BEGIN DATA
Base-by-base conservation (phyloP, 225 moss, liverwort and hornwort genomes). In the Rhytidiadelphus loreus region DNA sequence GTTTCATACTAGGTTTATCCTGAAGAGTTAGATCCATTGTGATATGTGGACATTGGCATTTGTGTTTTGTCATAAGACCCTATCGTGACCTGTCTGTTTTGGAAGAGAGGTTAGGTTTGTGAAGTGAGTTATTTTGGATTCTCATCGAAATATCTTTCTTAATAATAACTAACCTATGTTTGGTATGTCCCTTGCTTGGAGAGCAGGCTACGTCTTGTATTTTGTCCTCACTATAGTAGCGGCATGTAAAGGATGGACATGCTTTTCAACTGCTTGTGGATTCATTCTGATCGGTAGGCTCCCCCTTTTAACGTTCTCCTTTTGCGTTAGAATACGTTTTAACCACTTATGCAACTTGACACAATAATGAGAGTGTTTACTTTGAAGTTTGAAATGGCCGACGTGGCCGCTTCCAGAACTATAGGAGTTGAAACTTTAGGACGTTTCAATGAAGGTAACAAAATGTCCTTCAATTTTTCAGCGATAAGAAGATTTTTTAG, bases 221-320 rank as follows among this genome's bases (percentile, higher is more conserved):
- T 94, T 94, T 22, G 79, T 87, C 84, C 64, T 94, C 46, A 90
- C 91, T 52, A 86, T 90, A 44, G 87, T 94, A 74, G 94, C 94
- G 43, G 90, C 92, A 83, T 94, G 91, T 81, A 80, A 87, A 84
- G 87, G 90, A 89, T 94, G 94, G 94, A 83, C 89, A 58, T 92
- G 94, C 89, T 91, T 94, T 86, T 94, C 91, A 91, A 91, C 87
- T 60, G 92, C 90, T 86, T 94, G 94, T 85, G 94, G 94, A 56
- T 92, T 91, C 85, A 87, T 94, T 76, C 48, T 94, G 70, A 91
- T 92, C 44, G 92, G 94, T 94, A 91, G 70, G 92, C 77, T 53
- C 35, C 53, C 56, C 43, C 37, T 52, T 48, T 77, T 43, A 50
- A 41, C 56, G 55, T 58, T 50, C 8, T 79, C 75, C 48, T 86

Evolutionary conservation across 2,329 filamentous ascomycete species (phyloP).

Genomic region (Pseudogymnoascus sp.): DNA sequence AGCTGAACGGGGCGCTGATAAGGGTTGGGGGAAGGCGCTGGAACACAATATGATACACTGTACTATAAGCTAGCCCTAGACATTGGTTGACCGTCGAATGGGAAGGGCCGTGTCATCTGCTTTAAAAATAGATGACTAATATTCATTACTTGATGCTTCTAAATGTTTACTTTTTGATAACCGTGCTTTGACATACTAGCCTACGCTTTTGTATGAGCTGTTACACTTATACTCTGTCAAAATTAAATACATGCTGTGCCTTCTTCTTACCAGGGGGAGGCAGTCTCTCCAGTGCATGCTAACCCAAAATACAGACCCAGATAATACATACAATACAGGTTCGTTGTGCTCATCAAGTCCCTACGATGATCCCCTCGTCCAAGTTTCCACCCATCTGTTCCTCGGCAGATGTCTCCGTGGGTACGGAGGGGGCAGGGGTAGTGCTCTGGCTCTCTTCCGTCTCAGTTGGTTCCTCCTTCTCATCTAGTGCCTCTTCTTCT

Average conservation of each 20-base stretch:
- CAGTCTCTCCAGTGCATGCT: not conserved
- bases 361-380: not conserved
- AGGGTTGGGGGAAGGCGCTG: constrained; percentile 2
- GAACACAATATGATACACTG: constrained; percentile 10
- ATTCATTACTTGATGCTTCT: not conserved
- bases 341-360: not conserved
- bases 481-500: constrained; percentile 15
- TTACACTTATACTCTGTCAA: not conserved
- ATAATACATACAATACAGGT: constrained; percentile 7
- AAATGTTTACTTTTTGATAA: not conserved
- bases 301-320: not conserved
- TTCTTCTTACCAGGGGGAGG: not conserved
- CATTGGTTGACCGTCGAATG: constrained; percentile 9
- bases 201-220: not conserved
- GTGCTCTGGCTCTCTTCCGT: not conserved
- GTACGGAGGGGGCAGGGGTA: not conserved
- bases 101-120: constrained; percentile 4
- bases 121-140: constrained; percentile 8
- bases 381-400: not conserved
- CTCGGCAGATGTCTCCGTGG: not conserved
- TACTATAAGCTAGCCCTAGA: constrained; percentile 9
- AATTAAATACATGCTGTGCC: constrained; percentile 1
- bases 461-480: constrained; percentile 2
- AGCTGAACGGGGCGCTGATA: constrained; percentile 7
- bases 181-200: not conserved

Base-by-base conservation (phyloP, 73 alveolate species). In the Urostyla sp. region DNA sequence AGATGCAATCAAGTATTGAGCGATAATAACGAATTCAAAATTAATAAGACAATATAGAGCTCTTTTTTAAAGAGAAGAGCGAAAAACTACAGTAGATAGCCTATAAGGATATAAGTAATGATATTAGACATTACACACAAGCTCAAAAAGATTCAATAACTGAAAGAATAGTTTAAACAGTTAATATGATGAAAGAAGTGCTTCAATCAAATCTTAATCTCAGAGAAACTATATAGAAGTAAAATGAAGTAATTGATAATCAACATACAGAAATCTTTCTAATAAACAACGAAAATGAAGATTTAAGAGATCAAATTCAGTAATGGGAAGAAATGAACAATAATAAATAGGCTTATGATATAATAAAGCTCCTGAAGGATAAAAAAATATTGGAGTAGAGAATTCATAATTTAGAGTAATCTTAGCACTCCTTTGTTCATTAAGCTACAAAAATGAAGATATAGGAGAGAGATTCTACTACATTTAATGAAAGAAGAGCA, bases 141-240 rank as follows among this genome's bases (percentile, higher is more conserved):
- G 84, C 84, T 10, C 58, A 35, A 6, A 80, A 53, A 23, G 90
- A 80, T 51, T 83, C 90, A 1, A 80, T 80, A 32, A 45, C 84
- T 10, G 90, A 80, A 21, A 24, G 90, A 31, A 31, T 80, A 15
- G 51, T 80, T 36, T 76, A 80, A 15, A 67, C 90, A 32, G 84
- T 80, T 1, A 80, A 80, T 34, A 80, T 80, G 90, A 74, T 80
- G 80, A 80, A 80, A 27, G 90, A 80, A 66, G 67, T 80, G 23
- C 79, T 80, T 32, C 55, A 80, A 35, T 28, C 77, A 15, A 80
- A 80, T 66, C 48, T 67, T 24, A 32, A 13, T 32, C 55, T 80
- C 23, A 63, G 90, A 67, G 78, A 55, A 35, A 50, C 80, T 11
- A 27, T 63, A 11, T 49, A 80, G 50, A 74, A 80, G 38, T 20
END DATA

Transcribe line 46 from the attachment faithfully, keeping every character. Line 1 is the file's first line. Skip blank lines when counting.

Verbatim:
- G 80, A 80, A 80, A 27, G 90, A 80, A 66, G 67, T 80, G 23